Brad is a wealth of information, and is willing to share, especially to all those that want to start something– Catering? Processing? Market your product? Plan your event? Start a restaurant, or an in-home food service? Process some nuts? Start a nationwide company that brings together producers and finds markets? It is a joy to do and see it succeed.
On the other hand, the research is showing that Co-packers are succeeding, where food incubators are not. Co-packing allows for pros to do parts of the business for you, and with enough cash to help get it started, grow faster, with less burnout for the business owner. Do what you do best, and make products a success. Given all the immigration discussion these days, interestingly, the most dynamic category of food start up entrepreneur, is the immigrant, perhaps due to the fact that they want to share what they used to love, with their new neighbors, and new neighbors, love new, delicious food. It’s not everyday cuisine. The bigger the market , the more ethnically diverse market, the better chance it has to thrive. What is the market here? “Local” is considered within 300 miles, which encompasses about 8 million people, but you wouldn’t know it from the location.
After most recent floods, the KCC opened to the community, and served breakfast, lunch and dinner, along with packaged foods for 9 days straight, to 4-5 distribution centers for the region recovering from disaster. A kitchen such as the KCC can be an important part of a disaster resilience formula for a rural community, and its impact reaches far beyond the immediate village limits. Regional cooperation and resources must be thought of in the face of erratic climate and this works. In 2013/14/15, Wisconsin had more food business incubators than any other state—compared to California, which only had 30, and a lot more people.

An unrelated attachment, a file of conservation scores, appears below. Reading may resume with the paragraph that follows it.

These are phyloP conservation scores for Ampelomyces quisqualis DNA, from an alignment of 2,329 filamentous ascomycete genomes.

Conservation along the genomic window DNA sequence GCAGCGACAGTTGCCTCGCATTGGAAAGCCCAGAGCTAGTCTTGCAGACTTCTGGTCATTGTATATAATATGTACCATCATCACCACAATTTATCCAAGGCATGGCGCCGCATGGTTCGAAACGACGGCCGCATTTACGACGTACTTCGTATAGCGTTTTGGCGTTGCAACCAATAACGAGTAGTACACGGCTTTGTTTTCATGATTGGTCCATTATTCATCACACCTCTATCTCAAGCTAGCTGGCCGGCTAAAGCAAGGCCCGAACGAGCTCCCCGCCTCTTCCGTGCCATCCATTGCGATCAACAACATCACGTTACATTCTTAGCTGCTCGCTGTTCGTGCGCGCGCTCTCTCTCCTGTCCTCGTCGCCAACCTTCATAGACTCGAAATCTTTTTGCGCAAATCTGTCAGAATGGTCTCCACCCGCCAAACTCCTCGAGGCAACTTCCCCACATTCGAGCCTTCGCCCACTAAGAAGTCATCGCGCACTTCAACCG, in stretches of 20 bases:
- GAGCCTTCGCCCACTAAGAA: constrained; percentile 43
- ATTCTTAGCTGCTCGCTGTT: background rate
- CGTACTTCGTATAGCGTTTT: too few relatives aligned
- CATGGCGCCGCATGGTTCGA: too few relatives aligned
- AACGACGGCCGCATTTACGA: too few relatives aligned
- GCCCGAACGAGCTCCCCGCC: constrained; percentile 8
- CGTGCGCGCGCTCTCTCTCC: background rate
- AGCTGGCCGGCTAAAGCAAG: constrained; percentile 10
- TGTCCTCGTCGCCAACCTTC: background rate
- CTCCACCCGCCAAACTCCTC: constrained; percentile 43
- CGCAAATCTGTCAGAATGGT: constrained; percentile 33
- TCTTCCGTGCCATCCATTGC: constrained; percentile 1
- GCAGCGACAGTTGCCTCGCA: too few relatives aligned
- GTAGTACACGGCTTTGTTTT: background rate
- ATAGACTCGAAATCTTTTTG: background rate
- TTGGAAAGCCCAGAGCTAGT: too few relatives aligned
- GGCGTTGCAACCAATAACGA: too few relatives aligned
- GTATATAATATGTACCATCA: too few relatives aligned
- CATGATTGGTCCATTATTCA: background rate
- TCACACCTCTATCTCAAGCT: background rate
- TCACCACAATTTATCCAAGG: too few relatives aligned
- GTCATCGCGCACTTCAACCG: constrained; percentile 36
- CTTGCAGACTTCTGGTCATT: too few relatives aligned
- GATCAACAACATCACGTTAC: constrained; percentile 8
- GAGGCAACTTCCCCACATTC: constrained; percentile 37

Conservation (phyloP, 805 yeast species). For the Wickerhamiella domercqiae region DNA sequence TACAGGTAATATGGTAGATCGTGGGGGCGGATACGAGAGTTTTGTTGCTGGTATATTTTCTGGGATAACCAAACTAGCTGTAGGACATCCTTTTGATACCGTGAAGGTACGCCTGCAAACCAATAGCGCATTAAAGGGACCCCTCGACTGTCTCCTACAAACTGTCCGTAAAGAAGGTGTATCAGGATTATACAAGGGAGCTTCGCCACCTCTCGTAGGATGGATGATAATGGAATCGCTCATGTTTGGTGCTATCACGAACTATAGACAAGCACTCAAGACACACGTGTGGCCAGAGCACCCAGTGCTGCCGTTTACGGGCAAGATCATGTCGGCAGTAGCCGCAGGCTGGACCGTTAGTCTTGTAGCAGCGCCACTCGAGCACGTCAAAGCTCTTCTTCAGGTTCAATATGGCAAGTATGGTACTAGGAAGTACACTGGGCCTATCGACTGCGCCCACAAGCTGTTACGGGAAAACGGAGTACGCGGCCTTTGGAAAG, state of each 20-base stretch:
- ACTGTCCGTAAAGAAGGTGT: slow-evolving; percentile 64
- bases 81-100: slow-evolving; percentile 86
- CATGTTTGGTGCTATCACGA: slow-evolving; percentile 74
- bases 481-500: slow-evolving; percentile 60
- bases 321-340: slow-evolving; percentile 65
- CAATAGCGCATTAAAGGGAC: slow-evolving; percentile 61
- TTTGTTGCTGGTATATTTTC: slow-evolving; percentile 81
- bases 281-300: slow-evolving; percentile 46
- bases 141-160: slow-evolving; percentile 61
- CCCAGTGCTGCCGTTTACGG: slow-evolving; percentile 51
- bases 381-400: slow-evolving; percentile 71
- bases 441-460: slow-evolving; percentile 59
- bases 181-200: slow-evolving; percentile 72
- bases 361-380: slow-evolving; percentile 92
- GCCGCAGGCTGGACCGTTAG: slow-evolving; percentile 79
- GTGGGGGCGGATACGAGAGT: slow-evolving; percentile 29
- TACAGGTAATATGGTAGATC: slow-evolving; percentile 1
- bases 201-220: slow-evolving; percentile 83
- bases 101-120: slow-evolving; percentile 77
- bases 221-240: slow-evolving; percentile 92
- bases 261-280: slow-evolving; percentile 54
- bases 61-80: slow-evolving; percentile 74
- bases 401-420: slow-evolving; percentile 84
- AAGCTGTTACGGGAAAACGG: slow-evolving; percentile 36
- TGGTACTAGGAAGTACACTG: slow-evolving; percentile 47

The Kickapoo Culinary Center (KCC) is doing fine, thanks to an adjacent space for events, and it’s largest client, the American Hazelnut Company, but as much as there are concerns, there are also ongoing opportunities for the entrepreneurial minded.
Oregon has the largest production of hazelnuts in the US market—over 90%. Hazelnuts are delicious, but not as perhaps popularly known as perhaps cashews or peanuts. Think that chocolatey concoction that is Nutella. That’s hazelnut territory. Back in the Midwest, where hazelnuts have grown for hundreds of years in the wild, a new market is growing, thanks to the American Hazelnut Company. For example, Oregon is an “8” (milder) growing zone, the Midwest, a 4.5. The variety of plants that produce so much in Oregon won’t produce the same, or survive, here. The wild nuts indigenous to Wisconsin are not easily harvested, and are smaller. Going forward from the wild Midwest hazelnut, to the larger, more abundant variety that can handle this weather, comes from a bit of agricultural cross hybridization. From there, plants need to be planted and nurtured and harvested. With enough plants in the ground, there is then enough raw material for product.
American Hazelnut Company organized in November of 2014. It originally had 10 grower investors, now have 26 (in the upper Midwest) Iowa/Wisconsin, Minnesota—as well as New York to Oklahoma. Product is being distributed and developed. More plants are growing, more outlets are selling.
Entirely too many people here that don’t know what is possible, and have lost the confidence they can make things happen
I asked Brad what motivates him. His response, “It is the fun of building something, seeing it work, have people say, ‘Oh, that’s cool!’” The biggest reason he points to all this effort is “a classic case of arrested social development”. He is still a kid at heart in many aspects.
Kickapoo Culinary Center
16381 Hwy 131
Gays Mills, 54631
Nutella is a registered trademark of Ferrero USA
By: Julia Henley –